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at Cicero's Head, Red Lion Passage, Fleet Street;

where LETTERS are particularly requested to be sent, POST-PAID
And sold by J. HARRIS (Successor to Mrs. NEWBERY),
at the Corner of St. Paul's Church Yard, Ludgate Street;
and by PERTHES and BESSER, Hamburgh. 1819.


The subject of the NEWDIGATE Prize at Oxford for 1819.

FANCY! fair, radiant, goddess of the Speechless her lips, yet resolute her eye,


Rob'd in the rifled rainbow's thousand


In mute appeal for mercy to the sky:
E'en such a look sad Pity's self might


Thou, that of Eld so rapt Timanthes' view,It taught Diana's savage soul to spare.
Reard'st the sad group his daring pencil

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Bid pilfering Time again restore his prey,
And check the sacrilege of dark Decay.
First, where the foremost shed the pitying

In sober sorrow stands the priestly seer;
Ulysses by, in unavailing woe,

Could almost dare to deprecate the blow;
And sorely Ajax proves his bosom wrung,
As passion'd pity thunders from his tongue,
While sorrow chasten'd Menelaus sighs,
His heart's full anguish gushing at his

This is the throe that bleeding bosoms bear,
The scorpion-sting of desolate despair.

In sadder, stiller, prominence of pain,
The silent princess proves resistance vain;
Her conscious spirit owns the
the godhead
And chill conviction chains the tongue of

Fixte and forlorn, in terror's breathless calm,

Her big soul palpitates with mad alarm ;

But mark that form! amid the group
of grief,

In dumb distraction tow'rs the warrior

Deep in his heart the father yearns to

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To draw from Pity twice her wonted throe;
-Twas thine to shroud a monarch mortal's

That grief might blend with grandeur and
with grace.

This! Aulis! this! we owe thy piteous

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YE zephyrs bland, at opening day

That on the rippling waters play!
Ye cheerful gleams of dawning light,
That chase the hovering shades of night,
O'er Ocean's level surface spread,
Gild the tall promontory's head,
Then, kindling with the Sun's first beam,
Shed lustre on the silver stream,
That glides in silence thro' the vale!
Ye flowers, which balmy sweets exhale,
And as 'ye blossom fresh and fair,
Perfume the circum-ambient air!
Ye meads, bright glistening with the dew,
Which decks each herb with verdure

Ye mists, that from the valleys crowd,
The mountain hoary top enshroud,
Or on the tufted woods repose,
Till with fresh warmth all æther glows,
While thro' a flood of radiance wide,
The landscape smiles on every side!

Ye bending crops of full-ear'd corn,
Which many a gentle slope adorn,
Still waving like the restless deep,
As the light airs your surface sweep!
Ye fleecy flocks! ye lowing herds!
And ye melodious singing birds,
That joyous hail the season gay,
Sporting on many a leaf-clad spray!
Glad influence join with one accord,
And teach me to confess the Lord!
Oh while I view the rip'ning store
I still adore,
Of blessings, may
bestows my daily food,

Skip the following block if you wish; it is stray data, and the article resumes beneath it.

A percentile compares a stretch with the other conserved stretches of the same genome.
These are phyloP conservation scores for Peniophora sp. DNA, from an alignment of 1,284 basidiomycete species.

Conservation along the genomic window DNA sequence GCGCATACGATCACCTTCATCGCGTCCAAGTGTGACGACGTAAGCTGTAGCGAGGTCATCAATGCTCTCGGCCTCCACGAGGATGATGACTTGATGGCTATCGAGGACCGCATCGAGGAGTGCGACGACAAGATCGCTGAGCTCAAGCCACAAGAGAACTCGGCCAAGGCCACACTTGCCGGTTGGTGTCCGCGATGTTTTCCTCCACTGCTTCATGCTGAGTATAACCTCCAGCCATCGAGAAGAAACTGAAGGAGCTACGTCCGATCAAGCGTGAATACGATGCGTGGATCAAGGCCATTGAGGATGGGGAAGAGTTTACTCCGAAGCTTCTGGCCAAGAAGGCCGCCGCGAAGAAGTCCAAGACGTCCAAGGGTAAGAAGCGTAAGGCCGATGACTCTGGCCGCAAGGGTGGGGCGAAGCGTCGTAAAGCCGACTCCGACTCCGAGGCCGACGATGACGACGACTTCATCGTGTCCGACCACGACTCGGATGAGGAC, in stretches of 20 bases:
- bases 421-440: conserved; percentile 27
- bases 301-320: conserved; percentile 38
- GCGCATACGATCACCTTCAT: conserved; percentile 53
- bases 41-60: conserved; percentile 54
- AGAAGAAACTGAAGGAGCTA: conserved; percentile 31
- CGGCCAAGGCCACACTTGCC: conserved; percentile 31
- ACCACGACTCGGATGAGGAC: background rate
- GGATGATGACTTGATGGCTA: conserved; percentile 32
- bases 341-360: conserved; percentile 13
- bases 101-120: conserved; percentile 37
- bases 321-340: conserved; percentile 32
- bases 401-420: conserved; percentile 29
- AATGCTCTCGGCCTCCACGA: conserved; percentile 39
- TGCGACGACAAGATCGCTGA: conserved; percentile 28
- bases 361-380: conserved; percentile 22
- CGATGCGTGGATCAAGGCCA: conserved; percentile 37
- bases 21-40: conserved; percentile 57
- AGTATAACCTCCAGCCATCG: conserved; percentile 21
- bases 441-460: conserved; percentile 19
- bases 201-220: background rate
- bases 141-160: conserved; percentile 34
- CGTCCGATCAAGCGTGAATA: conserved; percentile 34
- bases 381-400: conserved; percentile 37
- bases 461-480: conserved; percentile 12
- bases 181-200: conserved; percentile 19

HIMes my soul with good!

[So may my renovated joy,

To his just praise my song employ;
Nor be forgot the nobler prize,
His mercy sets before my eyes,
A crown of endless bliss above,
In the pure realms of Peace and Love.
June 1819.

* Sequel to the Hymn for Spring See Gent. Mag for May last, p. 465.

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E are called upon, as usual, at the close of a Half-yearly Volume, to open a new Season of our Literary Theatre, by a Prefatory Address. Of course we must adopt a language suited to the occasion, and a costume adapted to the times. We must do what is indispensable in such situations-make fair promises, and be sure to keep them. We must summon confidence to appeal to the past, as a probable pledge of the future.

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"The object of Philosophy," says Stewart, "is to ascertain the Laws which regulate the succession of events, in order that, when called upon to act in any particular combination of circumstances, we may be able to anticipate the probable course of Nature from our past experience, and regulate our conduct accordingly." We know what has been ( repeatedly said about Plebophobia; but we are not convinced that the alarm is unsound, We think that there is one leading cause of our public vexations too extensive population. Our very virtues and also our vices augment the evil. This paradox is explained by Franklin. Industry and frugality, with an easy means of acquiring subsistence, are the leading causes of increasing population. But our manners are luxurious; and how much manners influence States, is evident from Switzerland and other countries, where there is not a greater sum expended in subsistence than ought to be consumed. Scotland, where the necessaries of life are as dear, or dearer than in London, yet where the people of all ranks marry, is a proof how manners operate on the numbers of a country. Thus we see how both rich and poor countries co-operate in the process of overstocking Nations and how much luxurious habits tend to render provision for the poor more difficult. ́ ́


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